We used traditional media to get the campaign started—30-second TV spots, episodes, which we’d update every couple of weeks showing the progress of these runners. We bought regional cable around the tri-state area of New York. The spot would drive people back to the website where they could see more content, more information, and that’s where they would get socially engaged with the different runners.
It was really incredible because the conversation went from being six runners that no one had ever heard of to their having fans. The runners would do training races, and fans would show up—they’d have signs and they would be cheering the runners on.
eMarketer: What would you say the results were?
Cristiano: It was authentic. There was a brand attached to [the effort] and people appreciated that and said, “Wow, this company is trying to do something good.” And they didn’t feel like they were watching advertising, they felt they were watching a story unfold over seven months.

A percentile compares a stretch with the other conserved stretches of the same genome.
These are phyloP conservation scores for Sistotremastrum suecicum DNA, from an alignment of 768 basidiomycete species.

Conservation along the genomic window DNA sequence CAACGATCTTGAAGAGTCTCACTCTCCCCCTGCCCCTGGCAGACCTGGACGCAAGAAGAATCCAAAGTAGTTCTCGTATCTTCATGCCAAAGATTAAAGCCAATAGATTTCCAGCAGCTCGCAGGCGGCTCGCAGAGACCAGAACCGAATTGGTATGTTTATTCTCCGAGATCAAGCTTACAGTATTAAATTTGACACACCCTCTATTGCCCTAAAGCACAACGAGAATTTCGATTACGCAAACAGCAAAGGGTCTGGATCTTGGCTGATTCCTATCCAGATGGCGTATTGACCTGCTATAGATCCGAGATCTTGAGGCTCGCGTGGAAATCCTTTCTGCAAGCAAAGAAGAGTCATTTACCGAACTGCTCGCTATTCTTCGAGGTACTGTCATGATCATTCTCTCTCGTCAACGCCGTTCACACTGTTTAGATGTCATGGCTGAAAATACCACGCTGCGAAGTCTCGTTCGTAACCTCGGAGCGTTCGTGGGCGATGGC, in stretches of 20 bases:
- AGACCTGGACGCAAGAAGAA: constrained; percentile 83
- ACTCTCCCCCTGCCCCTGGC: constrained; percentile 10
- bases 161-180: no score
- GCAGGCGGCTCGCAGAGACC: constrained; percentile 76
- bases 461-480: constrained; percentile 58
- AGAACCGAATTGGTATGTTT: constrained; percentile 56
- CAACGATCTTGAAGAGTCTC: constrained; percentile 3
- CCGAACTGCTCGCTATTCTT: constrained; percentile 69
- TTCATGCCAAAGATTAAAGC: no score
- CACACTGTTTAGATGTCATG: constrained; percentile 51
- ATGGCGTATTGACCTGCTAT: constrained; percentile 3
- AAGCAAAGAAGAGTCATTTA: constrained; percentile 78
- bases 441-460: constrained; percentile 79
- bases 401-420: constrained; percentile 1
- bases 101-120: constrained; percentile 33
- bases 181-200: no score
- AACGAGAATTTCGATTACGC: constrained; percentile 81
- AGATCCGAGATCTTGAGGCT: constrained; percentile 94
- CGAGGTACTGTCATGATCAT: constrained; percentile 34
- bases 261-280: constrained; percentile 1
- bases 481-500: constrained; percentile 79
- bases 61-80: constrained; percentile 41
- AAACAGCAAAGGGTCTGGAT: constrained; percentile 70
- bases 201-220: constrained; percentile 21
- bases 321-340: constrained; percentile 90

I think one of the simplest ways to gauge results was we finished this in September of last year and we have had hundreds of people come into the store, send us email, send the runners email saying, “When are you doing this again? We want to get involved.” So people were clearly watching and they wanted to see it succeed so bad that they wanted it to happen again.
eMarketer: Did you track through to sales?
“The No. 1 thing that makes it a problem on the advertiser’s side is to justify the resources that it takes to [become part of the conversation].”
Cristiano: We specifically did not track direct results from sales because it was very hard to, but we more than doubled JackRabbit’s Facebook following. When they started, I think they had less than 2,000 followers, now they are well over 10,000 followers. Their Twitter following went up like 600%. We didn’t drive people to YouTube—we uploaded the video to YouTube and before the campaign was over, there were over 100,000 views. And we never spent a dollar on advertising.
eMarketer: Would you recommend using multimedia advertising?
Cristiano: We have seen, if we do multiple types of media with the same message, it’s much more effective than just doing a single type of media.
eMarketer: Do you have any thoughts about that how the sports fans’ attention is fragmented and divided among screens?